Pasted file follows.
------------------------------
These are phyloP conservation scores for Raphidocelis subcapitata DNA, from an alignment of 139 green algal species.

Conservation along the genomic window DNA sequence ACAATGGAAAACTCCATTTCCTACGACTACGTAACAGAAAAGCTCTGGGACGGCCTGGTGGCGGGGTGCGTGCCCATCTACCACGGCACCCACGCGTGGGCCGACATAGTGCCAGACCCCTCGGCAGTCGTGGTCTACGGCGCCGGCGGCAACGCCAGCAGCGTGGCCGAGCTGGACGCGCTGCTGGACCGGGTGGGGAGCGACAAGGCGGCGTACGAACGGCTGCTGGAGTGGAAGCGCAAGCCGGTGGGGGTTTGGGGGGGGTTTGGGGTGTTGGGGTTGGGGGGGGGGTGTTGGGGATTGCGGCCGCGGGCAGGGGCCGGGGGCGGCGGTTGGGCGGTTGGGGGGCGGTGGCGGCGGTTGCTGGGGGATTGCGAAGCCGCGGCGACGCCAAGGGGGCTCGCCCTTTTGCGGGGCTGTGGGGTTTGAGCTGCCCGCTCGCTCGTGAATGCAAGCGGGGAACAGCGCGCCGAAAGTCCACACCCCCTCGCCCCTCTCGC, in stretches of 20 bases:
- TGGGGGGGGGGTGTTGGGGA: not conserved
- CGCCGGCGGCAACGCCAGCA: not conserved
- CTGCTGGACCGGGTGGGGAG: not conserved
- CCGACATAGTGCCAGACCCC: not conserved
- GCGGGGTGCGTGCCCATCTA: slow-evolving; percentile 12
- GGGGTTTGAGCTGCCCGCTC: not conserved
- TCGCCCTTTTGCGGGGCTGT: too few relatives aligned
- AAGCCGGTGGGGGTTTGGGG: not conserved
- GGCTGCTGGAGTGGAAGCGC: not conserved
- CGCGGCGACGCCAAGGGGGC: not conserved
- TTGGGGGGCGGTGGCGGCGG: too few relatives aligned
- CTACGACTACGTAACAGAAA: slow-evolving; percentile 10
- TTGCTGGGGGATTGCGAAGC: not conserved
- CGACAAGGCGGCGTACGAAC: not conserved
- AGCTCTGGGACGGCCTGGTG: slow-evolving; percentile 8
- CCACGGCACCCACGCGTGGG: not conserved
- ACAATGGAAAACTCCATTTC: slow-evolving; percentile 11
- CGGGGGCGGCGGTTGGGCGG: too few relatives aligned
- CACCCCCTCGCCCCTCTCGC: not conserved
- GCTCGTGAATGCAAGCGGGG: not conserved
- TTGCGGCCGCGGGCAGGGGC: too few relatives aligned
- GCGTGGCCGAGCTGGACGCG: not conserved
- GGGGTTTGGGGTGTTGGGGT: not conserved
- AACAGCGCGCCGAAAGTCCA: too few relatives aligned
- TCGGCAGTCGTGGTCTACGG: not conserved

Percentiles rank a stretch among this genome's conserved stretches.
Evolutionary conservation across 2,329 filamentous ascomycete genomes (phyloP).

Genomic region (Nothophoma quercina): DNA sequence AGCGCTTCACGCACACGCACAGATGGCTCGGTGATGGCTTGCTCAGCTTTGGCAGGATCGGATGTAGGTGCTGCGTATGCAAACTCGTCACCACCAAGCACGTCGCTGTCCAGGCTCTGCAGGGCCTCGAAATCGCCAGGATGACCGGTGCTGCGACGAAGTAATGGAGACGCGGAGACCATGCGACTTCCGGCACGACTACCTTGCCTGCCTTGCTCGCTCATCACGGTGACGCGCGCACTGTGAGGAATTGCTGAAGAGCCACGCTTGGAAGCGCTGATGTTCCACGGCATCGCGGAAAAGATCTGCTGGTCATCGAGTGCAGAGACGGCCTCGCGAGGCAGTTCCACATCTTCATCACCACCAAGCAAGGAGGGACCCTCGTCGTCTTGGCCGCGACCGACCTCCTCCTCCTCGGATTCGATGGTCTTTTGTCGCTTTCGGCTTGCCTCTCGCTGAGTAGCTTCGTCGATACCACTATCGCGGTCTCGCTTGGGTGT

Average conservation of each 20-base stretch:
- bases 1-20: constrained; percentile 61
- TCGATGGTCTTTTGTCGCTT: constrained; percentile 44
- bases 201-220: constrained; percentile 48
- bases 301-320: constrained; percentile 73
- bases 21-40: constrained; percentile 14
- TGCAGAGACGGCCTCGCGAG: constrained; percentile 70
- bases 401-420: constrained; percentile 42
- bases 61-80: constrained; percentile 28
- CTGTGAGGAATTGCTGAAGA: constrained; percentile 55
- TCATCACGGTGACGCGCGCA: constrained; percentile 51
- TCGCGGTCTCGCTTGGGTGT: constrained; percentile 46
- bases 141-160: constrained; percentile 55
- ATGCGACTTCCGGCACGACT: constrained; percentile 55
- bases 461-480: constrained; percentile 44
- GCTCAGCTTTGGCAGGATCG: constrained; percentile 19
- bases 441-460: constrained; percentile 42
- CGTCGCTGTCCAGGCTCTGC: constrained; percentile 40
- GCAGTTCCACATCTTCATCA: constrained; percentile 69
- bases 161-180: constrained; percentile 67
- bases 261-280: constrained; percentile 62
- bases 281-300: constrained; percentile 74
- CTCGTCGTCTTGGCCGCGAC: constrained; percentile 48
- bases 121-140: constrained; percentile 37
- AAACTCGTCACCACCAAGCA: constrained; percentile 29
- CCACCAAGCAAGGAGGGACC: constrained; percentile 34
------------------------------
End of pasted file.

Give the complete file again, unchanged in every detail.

These are phyloP conservation scores for Raphidocelis subcapitata DNA, from an alignment of 139 green algal species.

Conservation along the genomic window DNA sequence ACAATGGAAAACTCCATTTCCTACGACTACGTAACAGAAAAGCTCTGGGACGGCCTGGTGGCGGGGTGCGTGCCCATCTACCACGGCACCCACGCGTGGGCCGACATAGTGCCAGACCCCTCGGCAGTCGTGGTCTACGGCGCCGGCGGCAACGCCAGCAGCGTGGCCGAGCTGGACGCGCTGCTGGACCGGGTGGGGAGCGACAAGGCGGCGTACGAACGGCTGCTGGAGTGGAAGCGCAAGCCGGTGGGGGTTTGGGGGGGGTTTGGGGTGTTGGGGTTGGGGGGGGGGTGTTGGGGATTGCGGCCGCGGGCAGGGGCCGGGGGCGGCGGTTGGGCGGTTGGGGGGCGGTGGCGGCGGTTGCTGGGGGATTGCGAAGCCGCGGCGACGCCAAGGGGGCTCGCCCTTTTGCGGGGCTGTGGGGTTTGAGCTGCCCGCTCGCTCGTGAATGCAAGCGGGGAACAGCGCGCCGAAAGTCCACACCCCCTCGCCCCTCTCGC, in stretches of 20 bases:
- TGGGGGGGGGGTGTTGGGGA: not conserved
- CGCCGGCGGCAACGCCAGCA: not conserved
- CTGCTGGACCGGGTGGGGAG: not conserved
- CCGACATAGTGCCAGACCCC: not conserved
- GCGGGGTGCGTGCCCATCTA: slow-evolving; percentile 12
- GGGGTTTGAGCTGCCCGCTC: not conserved
- TCGCCCTTTTGCGGGGCTGT: too few relatives aligned
- AAGCCGGTGGGGGTTTGGGG: not conserved
- GGCTGCTGGAGTGGAAGCGC: not conserved
- CGCGGCGACGCCAAGGGGGC: not conserved
- TTGGGGGGCGGTGGCGGCGG: too few relatives aligned
- CTACGACTACGTAACAGAAA: slow-evolving; percentile 10
- TTGCTGGGGGATTGCGAAGC: not conserved
- CGACAAGGCGGCGTACGAAC: not conserved
- AGCTCTGGGACGGCCTGGTG: slow-evolving; percentile 8
- CCACGGCACCCACGCGTGGG: not conserved
- ACAATGGAAAACTCCATTTC: slow-evolving; percentile 11
- CGGGGGCGGCGGTTGGGCGG: too few relatives aligned
- CACCCCCTCGCCCCTCTCGC: not conserved
- GCTCGTGAATGCAAGCGGGG: not conserved
- TTGCGGCCGCGGGCAGGGGC: too few relatives aligned
- GCGTGGCCGAGCTGGACGCG: not conserved
- GGGGTTTGGGGTGTTGGGGT: not conserved
- AACAGCGCGCCGAAAGTCCA: too few relatives aligned
- TCGGCAGTCGTGGTCTACGG: not conserved

Percentiles rank a stretch among this genome's conserved stretches.
Evolutionary conservation across 2,329 filamentous ascomycete genomes (phyloP).

Genomic region (Nothophoma quercina): DNA sequence AGCGCTTCACGCACACGCACAGATGGCTCGGTGATGGCTTGCTCAGCTTTGGCAGGATCGGATGTAGGTGCTGCGTATGCAAACTCGTCACCACCAAGCACGTCGCTGTCCAGGCTCTGCAGGGCCTCGAAATCGCCAGGATGACCGGTGCTGCGACGAAGTAATGGAGACGCGGAGACCATGCGACTTCCGGCACGACTACCTTGCCTGCCTTGCTCGCTCATCACGGTGACGCGCGCACTGTGAGGAATTGCTGAAGAGCCACGCTTGGAAGCGCTGATGTTCCACGGCATCGCGGAAAAGATCTGCTGGTCATCGAGTGCAGAGACGGCCTCGCGAGGCAGTTCCACATCTTCATCACCACCAAGCAAGGAGGGACCCTCGTCGTCTTGGCCGCGACCGACCTCCTCCTCCTCGGATTCGATGGTCTTTTGTCGCTTTCGGCTTGCCTCTCGCTGAGTAGCTTCGTCGATACCACTATCGCGGTCTCGCTTGGGTGT

Average conservation of each 20-base stretch:
- bases 1-20: constrained; percentile 61
- TCGATGGTCTTTTGTCGCTT: constrained; percentile 44
- bases 201-220: constrained; percentile 48
- bases 301-320: constrained; percentile 73
- bases 21-40: constrained; percentile 14
- TGCAGAGACGGCCTCGCGAG: constrained; percentile 70
- bases 401-420: constrained; percentile 42
- bases 61-80: constrained; percentile 28
- CTGTGAGGAATTGCTGAAGA: constrained; percentile 55
- TCATCACGGTGACGCGCGCA: constrained; percentile 51
- TCGCGGTCTCGCTTGGGTGT: constrained; percentile 46
- bases 141-160: constrained; percentile 55
- ATGCGACTTCCGGCACGACT: constrained; percentile 55
- bases 461-480: constrained; percentile 44
- GCTCAGCTTTGGCAGGATCG: constrained; percentile 19
- bases 441-460: constrained; percentile 42
- CGTCGCTGTCCAGGCTCTGC: constrained; percentile 40
- GCAGTTCCACATCTTCATCA: constrained; percentile 69
- bases 161-180: constrained; percentile 67
- bases 261-280: constrained; percentile 62
- bases 281-300: constrained; percentile 74
- CTCGTCGTCTTGGCCGCGAC: constrained; percentile 48
- bases 121-140: constrained; percentile 37
- AAACTCGTCACCACCAAGCA: constrained; percentile 29
- CCACCAAGCAAGGAGGGACC: constrained; percentile 34